|Suleiman elected president, goes straight at toughest issues
|New head of state picks up 118 votes out of 127 cast
Lebanon's Parliament elected the commander of the Lebanese Armed Forces General Michel Suleiman as president on Sunday, ending six months of presidential vacuum. Suleiman got 118 out of the 127 votes cast, with six blank ballots and three invalid ones. The votes counted as invalid were cast for Nassib Lahoud, Jean Obeid and "slain former Premier Rafik Hariri and the martyred MPs."
The election took place in the presence of Qatari Emir Sheikh Hamad bin Khalifa al-Thani, his Prime Minister Sheikh Hamad bin Jassem al-Thani, members of the Arab ministerial committee which brokered the recent Doha agreement, Arab League chief Amr Moussa, and a number of senior Arab and international figures (see the complete list of attendees on page 8).
After Suleiman was sworn in, the government of Prime Minister Fouad Siniora resigned in line with the Constitution but will stay on in a caretaker capacity.
Suleiman arrived at Parliament shortly after the election accompanied by Speaker Nabih Berri, who left the Parliament building after the vote and returned with the newly elected president in line with protocol.
After taking the presidential oath, Suleiman delivered an inaugural address that dealth with several contentious issues, including Lebanese-Syrian ties and the deadly clashes that struck Lebanon earlier this month. He called for good and balanced relations with Damascus - whose foreign minister, Walid Moallem, was in attendance - based on mutual respect.
"Both Lebanon and Syria should also respect each other's borders," the president added.
In an indirect reference to the recent clashes between opposition and pro-government supporters, Suleiman said Lebanon's weapons should only be directed at the Israeli enemy.
Prior to Suleiman's address, Berri congratulated the new president and praised the patience and sacrifices of the Lebanese people. "This is a historic moment," Berri said.
"I ask God to help you succeed in steering the Lebanese ship to a safe haven ... today no one in the world can turn Lebanon into a fighting arena," he added, addressing Suleiman.
Berri thanked various countries, including Russia, France, Italy, Spain as well as the Arab League for their help in bringing an end to the 18-month old political crisis.
But he took a swipe at Washington, saying: "I thank the United States nonetheless, seeing that it seems to have been convinced that Lebanon is not the appropriate place for its New Middle East plan." He was referring to comments made by US Secretary of State Condoleezza Rice, who described the plight of Lebanon during Israel's 2006 war against it as part of the "birth pangs of the New Middle East."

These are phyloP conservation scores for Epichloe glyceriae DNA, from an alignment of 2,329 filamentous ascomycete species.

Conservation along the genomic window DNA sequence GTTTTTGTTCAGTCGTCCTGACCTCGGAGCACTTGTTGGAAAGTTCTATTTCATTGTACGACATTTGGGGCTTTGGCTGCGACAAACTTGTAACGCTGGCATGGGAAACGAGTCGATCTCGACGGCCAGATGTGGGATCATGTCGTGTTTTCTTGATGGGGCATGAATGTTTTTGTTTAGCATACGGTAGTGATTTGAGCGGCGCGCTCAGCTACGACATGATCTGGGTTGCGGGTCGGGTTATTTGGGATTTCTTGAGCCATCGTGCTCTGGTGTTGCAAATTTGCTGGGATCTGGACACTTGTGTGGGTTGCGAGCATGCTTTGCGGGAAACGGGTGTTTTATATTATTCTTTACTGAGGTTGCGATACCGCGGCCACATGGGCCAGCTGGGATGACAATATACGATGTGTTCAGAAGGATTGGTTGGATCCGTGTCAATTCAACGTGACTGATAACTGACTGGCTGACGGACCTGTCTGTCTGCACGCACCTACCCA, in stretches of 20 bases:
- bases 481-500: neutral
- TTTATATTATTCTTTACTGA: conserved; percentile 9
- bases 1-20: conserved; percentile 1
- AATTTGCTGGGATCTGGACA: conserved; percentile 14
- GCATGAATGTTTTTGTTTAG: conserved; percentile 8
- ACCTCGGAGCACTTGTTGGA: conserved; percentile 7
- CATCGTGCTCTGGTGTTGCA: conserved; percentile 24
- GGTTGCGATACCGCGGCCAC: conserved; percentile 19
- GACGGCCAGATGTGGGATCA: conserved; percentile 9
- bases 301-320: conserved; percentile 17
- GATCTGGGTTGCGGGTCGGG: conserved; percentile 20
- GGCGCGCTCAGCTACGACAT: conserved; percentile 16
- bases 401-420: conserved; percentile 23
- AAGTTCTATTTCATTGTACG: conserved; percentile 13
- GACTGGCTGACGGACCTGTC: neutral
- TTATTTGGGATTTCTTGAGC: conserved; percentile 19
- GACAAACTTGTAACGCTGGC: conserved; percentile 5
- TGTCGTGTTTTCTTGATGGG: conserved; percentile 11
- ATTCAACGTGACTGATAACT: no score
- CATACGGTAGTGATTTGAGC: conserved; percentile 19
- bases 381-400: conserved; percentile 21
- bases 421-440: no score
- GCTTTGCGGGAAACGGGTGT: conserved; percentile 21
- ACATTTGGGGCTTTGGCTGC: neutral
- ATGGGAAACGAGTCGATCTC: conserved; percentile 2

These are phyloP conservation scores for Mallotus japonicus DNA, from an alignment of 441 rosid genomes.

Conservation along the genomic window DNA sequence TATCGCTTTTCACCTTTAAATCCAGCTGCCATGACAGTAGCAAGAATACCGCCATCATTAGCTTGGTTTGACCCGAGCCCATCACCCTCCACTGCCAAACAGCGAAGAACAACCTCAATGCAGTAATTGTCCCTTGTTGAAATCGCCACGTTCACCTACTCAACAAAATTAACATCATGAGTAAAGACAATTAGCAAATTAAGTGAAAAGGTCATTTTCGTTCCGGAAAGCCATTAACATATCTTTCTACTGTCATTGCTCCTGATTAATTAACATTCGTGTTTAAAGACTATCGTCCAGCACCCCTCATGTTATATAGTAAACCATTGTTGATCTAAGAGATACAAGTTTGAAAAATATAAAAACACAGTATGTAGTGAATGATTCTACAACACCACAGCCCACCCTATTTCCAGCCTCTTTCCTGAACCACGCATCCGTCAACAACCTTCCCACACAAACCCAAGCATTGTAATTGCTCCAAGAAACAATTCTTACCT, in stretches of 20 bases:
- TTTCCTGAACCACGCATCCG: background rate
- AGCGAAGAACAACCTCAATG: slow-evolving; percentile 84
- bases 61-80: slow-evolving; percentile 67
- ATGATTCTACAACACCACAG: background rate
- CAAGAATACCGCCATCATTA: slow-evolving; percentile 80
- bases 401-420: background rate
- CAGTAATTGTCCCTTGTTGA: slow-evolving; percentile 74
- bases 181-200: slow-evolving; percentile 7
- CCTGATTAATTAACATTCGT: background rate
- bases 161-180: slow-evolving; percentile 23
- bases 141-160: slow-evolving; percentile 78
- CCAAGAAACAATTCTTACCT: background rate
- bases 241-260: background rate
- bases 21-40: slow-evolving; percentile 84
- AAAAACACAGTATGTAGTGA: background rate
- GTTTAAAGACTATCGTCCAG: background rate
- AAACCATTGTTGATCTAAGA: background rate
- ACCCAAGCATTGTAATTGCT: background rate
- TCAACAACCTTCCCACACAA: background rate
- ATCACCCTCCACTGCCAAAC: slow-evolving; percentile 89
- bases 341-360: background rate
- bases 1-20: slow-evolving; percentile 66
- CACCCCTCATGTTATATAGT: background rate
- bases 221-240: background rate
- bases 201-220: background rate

After Suleiman's inaugural address, Qatar's emir delivered a speech to the Parliament and international guests. "I want to tell you that there is a victor and a vanquished in Lebanon today ... Lebanon is the victor and internal strife is the vanquished," Sheikh Hamad said.
"Two years ago, I saw the courage and strength of the resistance in Lebanon when resistance was necessary ... today, I am seeing another form of courage ... it is the courage of wisdom," he added.
Sheikh Hamad appealed for Arab unity while stressing the role of the Arab League in solving inter-Arab disputes. "Our similarities are far more than our differences," he said.
Suleiman, who met separately with Berri and Iranian Foreign Minister Manouchehr Mottaki at Parliament, was to spend the night at his home before heading to the Presidential Palace on Monday morning.
Mottaki also met Saudi Foreign Minister Saud al-Faisal at the Parliament.
The newly elected president is expected to start parliamentary consultations on Tuesday in a bid to name a new prime minister, who, in turn, will hold his own consultations on the lineup of the next cabinet.
Prior to the election, MPs Butros Harb, Hussein al-Husseini, Nayla Mouawad and George Adwan voiced reservations about the procedure of used to elect Suleiman, describing it as "unconstitutional."
The lawmakers said they preferred to see Suleiman elected after amending Article 49 of the Lebanese Constitution. The article bans the election of grade one officials unless they have resigned two years prior to being elected to the country's top post.
Berri responded that the election process was in line with Article 74 of the Constitution. The article stipulates that if a presidential vacuum occurs, Parliament should immediately meet and elect a president.
The Daily Star